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  • The San Juan Daily Star

PREPA bondholders, creditors object to disclosure hearing schedule

The Title III bankruptcy court expects to hold a hearing in February on the adequacy of the contents of the disclosure statement, which explains the terms of the restructuring of PREPA’s estimated $10 billion debt.

By The Star Staff

Puerto Rico Electric Power Authority (PREPA) bondholders and creditors have filed numerous objections this week to the authority’s request for a schedule for the disclosure hearing that would pave the way for the utility’s exit from bankruptcy.

The Title III court expects to hold a hearing on the adequacy of the contents of the disclosure statement in February. The disclosure statement is the document that explains the terms of the restructuring of PREPA’s estimated $10 billion debt. PREPA has been in bankruptcy since 2017.

The Ad Hoc Group of PREPA Bondholders objected to the scheduling because it restricts creditor discovery until after March 2023, which is a problem because under the plan, creditors must choose whether to settle their claims or not.

Under the plan, PREPA bondholders would have between Dec. 28 and Feb. 15, 2023 to either agree to the plan or continue litigating.

The plan seeks to encourage settlement of bonded debt claims by its inclusion of two separate classes for bond claims. Bondholders and monoline insurers that settle their claim would recover about 50% to 100% of the value of their investment. Under the second class for bonded claims, bondholders that opt to litigate their claims would get a lesser recovery. The Financial Oversight and Management Board, as part of the litigation, is seeking to disallow secured claims held by the bondholders beyond the estimated $16 million in funds actually deposited in the Sinking Fund, and to limit any potential recourse, secured or unsecured, to the monies deposited in the Sinking Fund.

“There is no conceivable benefit to interested parties or the court from forcing all parties to sit on their hands for more than two months before plan-related discovery begins, only then to have to sprint to try to pack everything into only a few short weeks,” the Ad Hoc Group argued. “Not only would that process be unfair and unwarranted, but it also all but begs for even one discovery dispute, production issue, or scheduling kerfuffle to materially delay the confirmation hearing.”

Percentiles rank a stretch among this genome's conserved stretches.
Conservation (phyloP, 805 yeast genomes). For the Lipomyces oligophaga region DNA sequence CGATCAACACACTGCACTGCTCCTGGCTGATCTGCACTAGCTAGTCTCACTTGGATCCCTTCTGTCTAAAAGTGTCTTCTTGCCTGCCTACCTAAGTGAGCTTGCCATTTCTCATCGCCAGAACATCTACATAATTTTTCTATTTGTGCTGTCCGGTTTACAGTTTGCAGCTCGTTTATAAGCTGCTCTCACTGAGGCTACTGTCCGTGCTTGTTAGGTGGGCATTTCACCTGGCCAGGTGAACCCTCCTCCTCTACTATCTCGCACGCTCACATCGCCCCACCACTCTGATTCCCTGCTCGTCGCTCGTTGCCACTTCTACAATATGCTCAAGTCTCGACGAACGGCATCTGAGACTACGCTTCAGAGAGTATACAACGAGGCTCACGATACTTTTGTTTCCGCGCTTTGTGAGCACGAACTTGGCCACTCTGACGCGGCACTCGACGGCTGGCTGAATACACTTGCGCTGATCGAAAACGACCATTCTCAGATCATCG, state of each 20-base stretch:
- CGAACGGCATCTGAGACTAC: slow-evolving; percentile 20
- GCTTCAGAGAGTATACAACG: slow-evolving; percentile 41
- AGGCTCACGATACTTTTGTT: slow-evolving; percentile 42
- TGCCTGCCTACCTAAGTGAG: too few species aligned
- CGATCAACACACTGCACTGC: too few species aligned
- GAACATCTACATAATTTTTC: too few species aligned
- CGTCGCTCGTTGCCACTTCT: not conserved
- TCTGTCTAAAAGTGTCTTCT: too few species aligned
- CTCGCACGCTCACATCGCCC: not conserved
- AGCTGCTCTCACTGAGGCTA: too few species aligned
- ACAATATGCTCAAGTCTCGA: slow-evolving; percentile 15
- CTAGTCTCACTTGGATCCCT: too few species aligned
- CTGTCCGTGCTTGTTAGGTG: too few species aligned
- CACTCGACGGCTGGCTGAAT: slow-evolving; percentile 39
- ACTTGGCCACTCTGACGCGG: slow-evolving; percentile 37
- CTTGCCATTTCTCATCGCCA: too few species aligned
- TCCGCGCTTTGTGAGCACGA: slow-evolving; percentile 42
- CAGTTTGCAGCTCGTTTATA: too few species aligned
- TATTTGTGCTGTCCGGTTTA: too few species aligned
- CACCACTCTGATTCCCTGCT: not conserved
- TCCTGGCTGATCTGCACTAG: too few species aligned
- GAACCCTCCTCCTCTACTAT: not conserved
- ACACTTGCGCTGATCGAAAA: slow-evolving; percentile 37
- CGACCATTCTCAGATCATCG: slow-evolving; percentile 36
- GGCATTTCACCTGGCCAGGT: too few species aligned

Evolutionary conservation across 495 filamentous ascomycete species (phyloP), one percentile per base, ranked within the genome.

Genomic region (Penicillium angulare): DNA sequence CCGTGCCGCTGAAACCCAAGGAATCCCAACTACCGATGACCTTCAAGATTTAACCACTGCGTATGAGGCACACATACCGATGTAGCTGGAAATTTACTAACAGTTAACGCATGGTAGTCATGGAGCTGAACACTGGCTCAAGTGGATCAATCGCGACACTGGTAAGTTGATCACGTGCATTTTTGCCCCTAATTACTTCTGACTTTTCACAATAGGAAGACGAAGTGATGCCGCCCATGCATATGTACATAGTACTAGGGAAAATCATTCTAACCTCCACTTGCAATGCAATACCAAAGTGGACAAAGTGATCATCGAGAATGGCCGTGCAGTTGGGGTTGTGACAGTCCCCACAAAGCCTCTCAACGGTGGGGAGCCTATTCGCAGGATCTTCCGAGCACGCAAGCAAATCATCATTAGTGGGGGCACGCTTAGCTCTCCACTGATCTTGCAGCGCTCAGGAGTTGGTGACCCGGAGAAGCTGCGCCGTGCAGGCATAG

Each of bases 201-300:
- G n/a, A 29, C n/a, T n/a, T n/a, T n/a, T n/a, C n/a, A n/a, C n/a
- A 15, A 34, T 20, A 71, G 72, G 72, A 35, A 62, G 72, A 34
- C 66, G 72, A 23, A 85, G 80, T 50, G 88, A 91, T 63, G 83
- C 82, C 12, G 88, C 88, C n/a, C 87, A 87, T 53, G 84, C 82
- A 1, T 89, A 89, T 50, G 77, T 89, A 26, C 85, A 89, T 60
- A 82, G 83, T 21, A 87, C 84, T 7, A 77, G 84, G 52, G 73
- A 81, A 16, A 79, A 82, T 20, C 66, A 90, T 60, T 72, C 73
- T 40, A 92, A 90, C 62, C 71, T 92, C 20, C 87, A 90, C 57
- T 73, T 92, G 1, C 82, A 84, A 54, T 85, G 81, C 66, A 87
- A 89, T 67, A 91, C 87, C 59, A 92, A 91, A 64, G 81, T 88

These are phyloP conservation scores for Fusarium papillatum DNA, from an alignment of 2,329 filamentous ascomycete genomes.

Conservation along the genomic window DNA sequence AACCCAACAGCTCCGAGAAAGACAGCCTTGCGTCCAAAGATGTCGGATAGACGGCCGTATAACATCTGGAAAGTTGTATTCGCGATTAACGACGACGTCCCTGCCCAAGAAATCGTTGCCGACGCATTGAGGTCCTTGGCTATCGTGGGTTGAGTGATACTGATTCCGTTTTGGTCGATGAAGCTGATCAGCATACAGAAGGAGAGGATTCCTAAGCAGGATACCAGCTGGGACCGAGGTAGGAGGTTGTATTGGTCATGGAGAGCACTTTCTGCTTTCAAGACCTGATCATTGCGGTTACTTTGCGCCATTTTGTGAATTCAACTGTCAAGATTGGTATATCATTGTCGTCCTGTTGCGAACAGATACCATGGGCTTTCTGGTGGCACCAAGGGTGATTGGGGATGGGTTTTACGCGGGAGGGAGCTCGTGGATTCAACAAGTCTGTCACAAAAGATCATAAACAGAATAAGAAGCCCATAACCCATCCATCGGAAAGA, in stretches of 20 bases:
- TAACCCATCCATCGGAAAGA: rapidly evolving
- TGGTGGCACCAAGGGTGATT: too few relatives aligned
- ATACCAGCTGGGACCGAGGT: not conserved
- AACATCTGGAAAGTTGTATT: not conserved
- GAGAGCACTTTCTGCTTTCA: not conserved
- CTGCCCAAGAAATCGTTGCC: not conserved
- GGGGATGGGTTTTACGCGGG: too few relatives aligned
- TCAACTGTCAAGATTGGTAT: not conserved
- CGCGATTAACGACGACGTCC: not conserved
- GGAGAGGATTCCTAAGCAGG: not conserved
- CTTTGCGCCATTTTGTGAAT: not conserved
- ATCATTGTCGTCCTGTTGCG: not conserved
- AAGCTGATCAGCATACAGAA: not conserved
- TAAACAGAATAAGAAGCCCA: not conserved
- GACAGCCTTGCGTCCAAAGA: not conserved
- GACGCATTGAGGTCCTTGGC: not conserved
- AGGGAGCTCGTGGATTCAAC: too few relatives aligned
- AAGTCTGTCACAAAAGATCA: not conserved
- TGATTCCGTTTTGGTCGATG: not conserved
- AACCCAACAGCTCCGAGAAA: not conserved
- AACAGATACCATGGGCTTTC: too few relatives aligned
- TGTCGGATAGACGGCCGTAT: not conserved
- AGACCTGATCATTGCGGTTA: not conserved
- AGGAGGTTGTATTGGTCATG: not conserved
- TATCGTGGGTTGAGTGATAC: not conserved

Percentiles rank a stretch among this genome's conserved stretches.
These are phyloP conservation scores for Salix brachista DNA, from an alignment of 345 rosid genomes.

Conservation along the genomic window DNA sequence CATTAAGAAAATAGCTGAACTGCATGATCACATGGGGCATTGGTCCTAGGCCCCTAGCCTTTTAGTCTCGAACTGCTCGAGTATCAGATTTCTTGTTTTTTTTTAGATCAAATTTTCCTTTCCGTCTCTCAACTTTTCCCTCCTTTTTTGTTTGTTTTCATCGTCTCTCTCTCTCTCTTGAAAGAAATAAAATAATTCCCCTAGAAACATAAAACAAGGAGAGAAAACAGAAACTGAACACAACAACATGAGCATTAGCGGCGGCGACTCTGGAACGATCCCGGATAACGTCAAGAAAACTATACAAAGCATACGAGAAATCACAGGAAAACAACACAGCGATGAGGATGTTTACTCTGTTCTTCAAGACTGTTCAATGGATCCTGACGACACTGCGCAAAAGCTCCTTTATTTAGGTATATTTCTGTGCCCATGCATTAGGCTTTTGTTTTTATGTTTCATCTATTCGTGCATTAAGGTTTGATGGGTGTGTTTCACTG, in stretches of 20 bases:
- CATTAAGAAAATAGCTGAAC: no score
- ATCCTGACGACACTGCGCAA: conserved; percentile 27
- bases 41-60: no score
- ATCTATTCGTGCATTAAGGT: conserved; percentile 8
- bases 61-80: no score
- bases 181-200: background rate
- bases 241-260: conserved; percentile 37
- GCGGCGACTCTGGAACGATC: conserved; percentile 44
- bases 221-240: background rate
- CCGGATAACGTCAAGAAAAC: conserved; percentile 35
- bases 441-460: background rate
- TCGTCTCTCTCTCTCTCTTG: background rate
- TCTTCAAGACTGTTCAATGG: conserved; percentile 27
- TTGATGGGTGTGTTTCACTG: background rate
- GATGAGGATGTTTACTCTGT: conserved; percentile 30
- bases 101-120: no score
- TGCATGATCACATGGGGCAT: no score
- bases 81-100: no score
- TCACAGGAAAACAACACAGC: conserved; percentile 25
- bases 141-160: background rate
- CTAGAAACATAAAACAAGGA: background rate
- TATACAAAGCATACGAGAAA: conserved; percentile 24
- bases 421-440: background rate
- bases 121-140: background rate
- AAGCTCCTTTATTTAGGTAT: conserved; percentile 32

The Ad Hoc Group also says the schedule provides a small amount of time for discovery. The group also listed its objections, calling the plan a “patently unconfirmable placeholder.” They argue the plan is unconfirmable because in the event bondholders win the litigation, it would pay them less than they are owed. It pays fuel line lenders ahead of bondholders, does not disclose the deal struck with National, and it pays creditors billions of dollars less than PREPA said it could pay in a Nov. 8 mediation meeting, the group says.

Bond insurer Syncora also objected because of the time limitations to the discovery. It also said that splitting bondholders into groups based on their acceptance of the plan -- especially before the court approves the disclosure statement -- was “irreconcilable” with bankruptcy law.

“There is no way the oversight board believes ‘in good faith’ that the filed plan is confirmable,” Syncora stated. “It filed a mere placeholder, by design and with premeditation, after wasting the runway granted by the Court to facilitate an earnest mediation effort.”

The Unsecured Creditors Committee (UCC) asked that the hearing’s scheduling be contingent on PREPA filing a full disclosure statement within 35 days, including its settlement agreement with National Public Finance Guarantee Corp., which has yet to be filed. The UCC said the oversight board has not filed several other exhibits, including a liquidation analysis, a load forecast, and an illustrative cash flow for new bonds.

The UCC asked the court to clarify that the approval of the procedures to provide creditors with more information doesn’t excuse the board from responding to discovery requests.

PREPA’s bond trustee, US Bank National Association, asked the court to include language in the scheduling motion to clarify that approval of the motion is not a ruling on the settlement offer solicitation process included in the plan.

Assured Guaranty filed a limited joinder to the motion asking that discovery not be delayed.

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